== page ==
New loader control functionality further simplifies operation/improves productivity.
CASE Construction Equipment introduces the all-new TV450 compact track loader (CTL), a new 10,610-pound vertical-lift machine with a rated operating capacity of 4,500 pounds at 50 percent tipping load.
Wheel loaders today offer a number of options as it relates to powertrain components. Transmission, axle and differential options all have a significant effect on long-term performance, productivity and total cost of ownership.
The CASE CX145D SR excavator has been named one of the Contractors’ Top 50 New Products of 2018 by Equipment Today magazine.
One of the greatest challenges for a business of Burks’ size is determining the right fleet strategy. Business owners should right-size their fleets based on the projects they’re working on now, with an eye on what they want to be doing in the future.
CASE SiteWatch™ users can now access CASE equipment telematics data in a standardized format on any mixed fleet software, gaining efficiency in running their fleet.
CASE Construction Equipment has announced several dealer territory expansions in North America as the company continues to strengthen its nationwide dealer network.
A thumb attachment can dramatically increase the versatility and performance capabilities of a compact excavator. Here are a few quick tips on buying, operating and maintaining a thumb attachment.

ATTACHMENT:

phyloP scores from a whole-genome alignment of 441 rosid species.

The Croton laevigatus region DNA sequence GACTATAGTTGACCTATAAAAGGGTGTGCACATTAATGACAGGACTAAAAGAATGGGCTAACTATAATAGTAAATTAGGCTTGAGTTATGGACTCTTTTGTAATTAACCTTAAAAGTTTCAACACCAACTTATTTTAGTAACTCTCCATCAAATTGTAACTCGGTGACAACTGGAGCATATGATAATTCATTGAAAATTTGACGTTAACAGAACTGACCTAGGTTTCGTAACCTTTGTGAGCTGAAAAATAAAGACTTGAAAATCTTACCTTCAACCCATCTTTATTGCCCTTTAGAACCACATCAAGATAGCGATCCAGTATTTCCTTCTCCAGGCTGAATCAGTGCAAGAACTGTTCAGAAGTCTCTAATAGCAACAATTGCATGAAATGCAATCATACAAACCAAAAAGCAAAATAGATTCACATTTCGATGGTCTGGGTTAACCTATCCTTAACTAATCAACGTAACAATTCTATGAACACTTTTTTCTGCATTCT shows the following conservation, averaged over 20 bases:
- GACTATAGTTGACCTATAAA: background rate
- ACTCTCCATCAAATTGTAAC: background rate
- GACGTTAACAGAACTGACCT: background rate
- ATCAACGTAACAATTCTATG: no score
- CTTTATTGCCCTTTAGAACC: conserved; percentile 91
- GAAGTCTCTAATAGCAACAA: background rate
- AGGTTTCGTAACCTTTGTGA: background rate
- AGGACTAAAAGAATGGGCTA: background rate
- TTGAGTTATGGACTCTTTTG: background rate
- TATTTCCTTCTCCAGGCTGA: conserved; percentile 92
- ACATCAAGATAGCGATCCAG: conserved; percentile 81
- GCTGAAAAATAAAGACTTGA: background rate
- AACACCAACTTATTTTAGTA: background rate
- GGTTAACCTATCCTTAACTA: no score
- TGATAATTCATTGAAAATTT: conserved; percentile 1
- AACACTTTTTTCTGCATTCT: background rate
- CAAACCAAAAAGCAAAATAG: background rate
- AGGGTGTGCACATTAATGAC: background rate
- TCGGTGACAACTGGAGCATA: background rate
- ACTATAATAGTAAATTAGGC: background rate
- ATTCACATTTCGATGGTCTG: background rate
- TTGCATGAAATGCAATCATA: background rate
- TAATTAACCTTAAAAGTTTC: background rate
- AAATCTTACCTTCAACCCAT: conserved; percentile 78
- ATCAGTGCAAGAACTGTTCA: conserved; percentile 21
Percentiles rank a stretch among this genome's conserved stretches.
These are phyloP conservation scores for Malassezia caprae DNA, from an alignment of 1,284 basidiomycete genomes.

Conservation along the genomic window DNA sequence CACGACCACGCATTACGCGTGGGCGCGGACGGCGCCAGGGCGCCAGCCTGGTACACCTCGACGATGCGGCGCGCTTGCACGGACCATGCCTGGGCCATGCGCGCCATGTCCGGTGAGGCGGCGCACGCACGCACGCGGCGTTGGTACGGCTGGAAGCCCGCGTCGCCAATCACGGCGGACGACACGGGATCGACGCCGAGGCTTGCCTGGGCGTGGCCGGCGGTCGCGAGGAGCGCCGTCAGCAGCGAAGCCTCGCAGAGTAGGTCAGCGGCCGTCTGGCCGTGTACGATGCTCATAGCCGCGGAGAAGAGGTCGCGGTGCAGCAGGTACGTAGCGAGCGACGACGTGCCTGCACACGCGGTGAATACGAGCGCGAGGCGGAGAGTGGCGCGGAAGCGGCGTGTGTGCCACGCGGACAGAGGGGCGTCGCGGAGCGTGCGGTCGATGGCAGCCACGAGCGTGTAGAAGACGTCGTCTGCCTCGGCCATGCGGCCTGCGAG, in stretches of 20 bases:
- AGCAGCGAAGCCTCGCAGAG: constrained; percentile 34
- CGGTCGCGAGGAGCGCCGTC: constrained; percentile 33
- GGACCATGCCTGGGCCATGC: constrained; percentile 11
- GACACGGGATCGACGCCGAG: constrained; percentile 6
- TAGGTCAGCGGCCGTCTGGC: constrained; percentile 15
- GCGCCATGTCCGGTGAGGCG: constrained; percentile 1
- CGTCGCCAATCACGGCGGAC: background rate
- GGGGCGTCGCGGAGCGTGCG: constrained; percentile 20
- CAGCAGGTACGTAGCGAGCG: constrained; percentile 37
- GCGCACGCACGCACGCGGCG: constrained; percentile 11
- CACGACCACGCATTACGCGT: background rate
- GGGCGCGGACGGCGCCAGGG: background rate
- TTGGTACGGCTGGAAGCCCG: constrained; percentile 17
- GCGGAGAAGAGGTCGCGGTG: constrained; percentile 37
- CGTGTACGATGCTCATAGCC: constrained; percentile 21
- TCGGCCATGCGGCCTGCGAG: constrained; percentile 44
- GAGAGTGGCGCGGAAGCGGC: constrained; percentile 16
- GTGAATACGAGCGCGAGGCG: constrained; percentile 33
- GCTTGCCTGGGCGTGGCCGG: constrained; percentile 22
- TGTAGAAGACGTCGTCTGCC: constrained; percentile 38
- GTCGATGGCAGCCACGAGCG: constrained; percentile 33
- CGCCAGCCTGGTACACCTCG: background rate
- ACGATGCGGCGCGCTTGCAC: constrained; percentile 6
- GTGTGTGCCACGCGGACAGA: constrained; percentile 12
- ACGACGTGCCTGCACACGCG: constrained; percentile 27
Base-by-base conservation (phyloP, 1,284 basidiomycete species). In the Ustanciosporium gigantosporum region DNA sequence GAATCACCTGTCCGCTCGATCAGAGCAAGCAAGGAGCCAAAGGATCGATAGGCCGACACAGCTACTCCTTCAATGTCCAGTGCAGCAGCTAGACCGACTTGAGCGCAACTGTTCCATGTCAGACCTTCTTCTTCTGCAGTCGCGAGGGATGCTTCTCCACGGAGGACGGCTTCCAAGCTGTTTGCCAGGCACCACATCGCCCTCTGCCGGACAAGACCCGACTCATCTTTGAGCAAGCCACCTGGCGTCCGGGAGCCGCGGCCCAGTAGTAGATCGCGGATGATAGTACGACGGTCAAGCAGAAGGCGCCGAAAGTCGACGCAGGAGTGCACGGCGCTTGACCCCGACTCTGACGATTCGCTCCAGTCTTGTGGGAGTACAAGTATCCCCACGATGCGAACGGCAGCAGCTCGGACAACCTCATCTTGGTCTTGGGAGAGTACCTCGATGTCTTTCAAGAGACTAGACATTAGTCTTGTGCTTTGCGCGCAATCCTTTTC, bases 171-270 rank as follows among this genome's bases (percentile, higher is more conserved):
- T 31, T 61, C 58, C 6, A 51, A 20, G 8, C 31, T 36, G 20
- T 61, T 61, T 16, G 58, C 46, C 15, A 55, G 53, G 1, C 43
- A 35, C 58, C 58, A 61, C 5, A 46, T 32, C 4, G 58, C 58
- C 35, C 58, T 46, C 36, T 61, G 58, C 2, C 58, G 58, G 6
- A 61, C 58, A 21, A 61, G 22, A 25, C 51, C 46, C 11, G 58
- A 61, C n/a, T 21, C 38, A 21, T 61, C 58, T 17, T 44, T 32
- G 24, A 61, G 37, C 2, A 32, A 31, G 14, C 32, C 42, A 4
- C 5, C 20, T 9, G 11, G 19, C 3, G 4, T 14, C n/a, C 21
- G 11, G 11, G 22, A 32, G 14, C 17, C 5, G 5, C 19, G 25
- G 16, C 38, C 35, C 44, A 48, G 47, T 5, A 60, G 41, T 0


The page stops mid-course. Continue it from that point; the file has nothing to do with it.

The Universal Group is an underground utilities contractor in Phoenix that is benefiting from the current state of commercial, non-residential and residential building construction in the market. The company specializes in utility excavation – both dry and wet – and runs a fleet of five CASE CX210D excavators supported by local CASE dealer Titan Machinery.
For Twitchell and his family, the construction industry is a way of life. Construction is a profession that brings fun, friends and lifelong skills needed to build the future.
How America’s largest EPA contractor stays ahead of downtime and expense
Not many successful businessmen plot their career accurately in fifth grade. Chris Bonacker knew exactly what he wanted to do. Now, at 32, he is right where he wants to be—running his own excavating firm.
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